you are checking). If it turns out you need to modify files, they must also
be writable by you.
Stage 1: Checking your tables
isamchk *.ISM or (
isamchk -e *.ISM if you have more time).
-s (silent) option to suppress unnecessary information.
You have to repair only those tables for which
isamchk announces an
error. For such tables, proceed to Stage 2.
If you get weird errors when checking (such as
memory errors), or if
isamchk crashes, go to Stage 3.
Stage 2: Easy safe repair
isamchk -r -q tbl_name (
-r -q means ``quick recovery
mode''). This will attempt to repair the index file without touching the data
file. If the data file contains everything that it should and the delete
links point at the correct locations within the data file, this should work
and the table is fixed. Start repairing the next table. Otherwise, use the
Make a backup of the data file before continuing.
isamchk -r tbl_name (
-r means ``recovery mode''). This will
remove incorrect records and deleted records from the data file and
reconstruct the index file.
If the preceding step fails, use
isamchk --safe-recover tbl_name.
Safe recovery mode uses an old recovery method that handles a few cases that
regular recovery mode doesn't (but is slower).
If you get weird errors when repairing (such as
memory errors), or if
isamchk crashes, go to Stage 3.
Stage 3: Difficult repair
You should only reach this stage if the first 16K block in the index file is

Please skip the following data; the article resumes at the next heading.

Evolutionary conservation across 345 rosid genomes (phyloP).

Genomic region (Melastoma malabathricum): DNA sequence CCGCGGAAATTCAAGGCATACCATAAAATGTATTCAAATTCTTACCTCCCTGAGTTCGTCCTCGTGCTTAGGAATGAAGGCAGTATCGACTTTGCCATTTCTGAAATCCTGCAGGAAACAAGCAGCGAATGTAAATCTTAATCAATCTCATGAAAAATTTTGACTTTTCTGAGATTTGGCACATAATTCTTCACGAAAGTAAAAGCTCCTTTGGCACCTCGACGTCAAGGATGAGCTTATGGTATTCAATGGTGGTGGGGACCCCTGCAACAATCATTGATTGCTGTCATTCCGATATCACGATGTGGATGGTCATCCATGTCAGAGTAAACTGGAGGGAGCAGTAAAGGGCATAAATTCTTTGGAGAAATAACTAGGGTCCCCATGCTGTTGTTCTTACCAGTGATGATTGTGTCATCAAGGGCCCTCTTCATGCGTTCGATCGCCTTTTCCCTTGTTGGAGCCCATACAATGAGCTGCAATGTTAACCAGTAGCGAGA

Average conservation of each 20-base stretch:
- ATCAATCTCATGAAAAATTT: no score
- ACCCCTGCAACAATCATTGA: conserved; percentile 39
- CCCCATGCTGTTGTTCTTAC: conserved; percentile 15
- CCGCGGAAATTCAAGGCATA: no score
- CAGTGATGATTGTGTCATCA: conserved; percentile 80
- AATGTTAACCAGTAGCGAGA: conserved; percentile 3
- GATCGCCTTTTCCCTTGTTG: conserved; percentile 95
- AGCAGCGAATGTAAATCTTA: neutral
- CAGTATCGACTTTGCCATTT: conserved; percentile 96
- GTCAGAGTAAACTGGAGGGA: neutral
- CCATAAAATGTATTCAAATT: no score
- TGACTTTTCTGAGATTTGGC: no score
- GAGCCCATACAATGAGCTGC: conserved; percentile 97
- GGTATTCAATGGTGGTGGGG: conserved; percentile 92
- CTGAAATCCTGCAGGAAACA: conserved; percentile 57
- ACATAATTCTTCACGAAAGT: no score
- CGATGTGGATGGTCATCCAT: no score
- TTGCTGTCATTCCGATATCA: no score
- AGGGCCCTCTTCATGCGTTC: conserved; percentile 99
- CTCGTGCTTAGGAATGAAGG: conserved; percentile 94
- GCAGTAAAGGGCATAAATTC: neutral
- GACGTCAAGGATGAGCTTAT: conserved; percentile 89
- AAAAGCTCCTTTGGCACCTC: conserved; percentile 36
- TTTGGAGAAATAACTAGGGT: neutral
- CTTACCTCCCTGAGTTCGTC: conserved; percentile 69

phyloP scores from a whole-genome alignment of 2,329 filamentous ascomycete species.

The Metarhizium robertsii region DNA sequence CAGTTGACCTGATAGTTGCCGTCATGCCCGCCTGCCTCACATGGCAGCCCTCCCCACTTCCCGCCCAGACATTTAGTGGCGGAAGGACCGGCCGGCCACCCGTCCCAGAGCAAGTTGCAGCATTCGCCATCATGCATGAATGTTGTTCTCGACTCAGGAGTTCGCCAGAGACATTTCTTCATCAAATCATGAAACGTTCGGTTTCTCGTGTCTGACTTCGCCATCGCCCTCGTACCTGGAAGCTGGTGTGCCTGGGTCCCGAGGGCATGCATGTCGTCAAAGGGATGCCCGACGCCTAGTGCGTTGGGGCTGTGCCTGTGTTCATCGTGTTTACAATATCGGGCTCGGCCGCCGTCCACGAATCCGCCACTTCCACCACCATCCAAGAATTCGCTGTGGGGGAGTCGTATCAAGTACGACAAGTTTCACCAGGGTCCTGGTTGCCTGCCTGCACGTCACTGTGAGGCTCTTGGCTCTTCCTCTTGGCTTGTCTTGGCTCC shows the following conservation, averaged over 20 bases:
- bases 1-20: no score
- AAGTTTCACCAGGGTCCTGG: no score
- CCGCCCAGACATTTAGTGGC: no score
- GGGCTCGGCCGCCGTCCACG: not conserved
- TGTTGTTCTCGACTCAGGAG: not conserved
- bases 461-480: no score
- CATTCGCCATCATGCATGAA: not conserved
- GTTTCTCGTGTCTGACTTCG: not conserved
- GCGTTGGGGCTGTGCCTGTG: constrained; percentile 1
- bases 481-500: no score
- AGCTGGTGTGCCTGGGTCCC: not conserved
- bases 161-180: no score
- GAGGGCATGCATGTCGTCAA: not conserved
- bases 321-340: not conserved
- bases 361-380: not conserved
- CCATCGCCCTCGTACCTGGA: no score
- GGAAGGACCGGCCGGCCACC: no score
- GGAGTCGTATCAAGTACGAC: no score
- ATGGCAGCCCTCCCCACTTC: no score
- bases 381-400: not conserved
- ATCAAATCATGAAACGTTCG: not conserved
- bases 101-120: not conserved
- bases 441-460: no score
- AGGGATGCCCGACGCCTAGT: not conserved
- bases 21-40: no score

destroyed or contains incorrect information, or if the index file is
missing. In this case, it's necessary to create a new index file. Do so as
Move the data file to some safe place.
Use the table description file to create new (empty) data and index files:
shell> mysql db_name
mysql> DELETE FROM tbl_name;
Copy the old data file back onto the newly created data file.
(Don't just move the old file back onto the new file; you want to retain
a copy in case something goes wrong.)
Go back to Stage 2.
isamchk -r -q should work now. (This shouldn't
be an endless loop).
Stage 4: Very difficult repair
You should reach this stage only if the description file has also
crashed. That should never happen, because the description file isn't changed
after the table is created.
Restore the description file from a backup and go back to Stage 3. You can
also restore the index file and go back to Stage 2. In the latter case, you
should start with
If you don't have a backup but know exactly how the table was created, create
a copy of the table in another database. Remove the new data file, then move
the description and index files from the other database to your crashed
database. This gives you new description and index files, but leaves
the data file alone. Go back to Stage 2 and attempt to reconstruct
the index file.
To coalesce fragmented records and eliminate wasted space resulting from
deleting or updating records, run
isamchk in recovery mode:
shell> isamchk -r tbl_name
You can optimize a table in the same way using the SQL
OPTIMIZE TABLE is easier, but
isamchk is faster.
There is also no possibility of unwanted interaction between a utility
and the server, because the server does all the work when you use
isamchk also has a number of other options you can use to improve
the performance of a table:
-R index_num, --sort-records=index_num
For a full description of the option see 13.1.1
isamchk invocation syntax.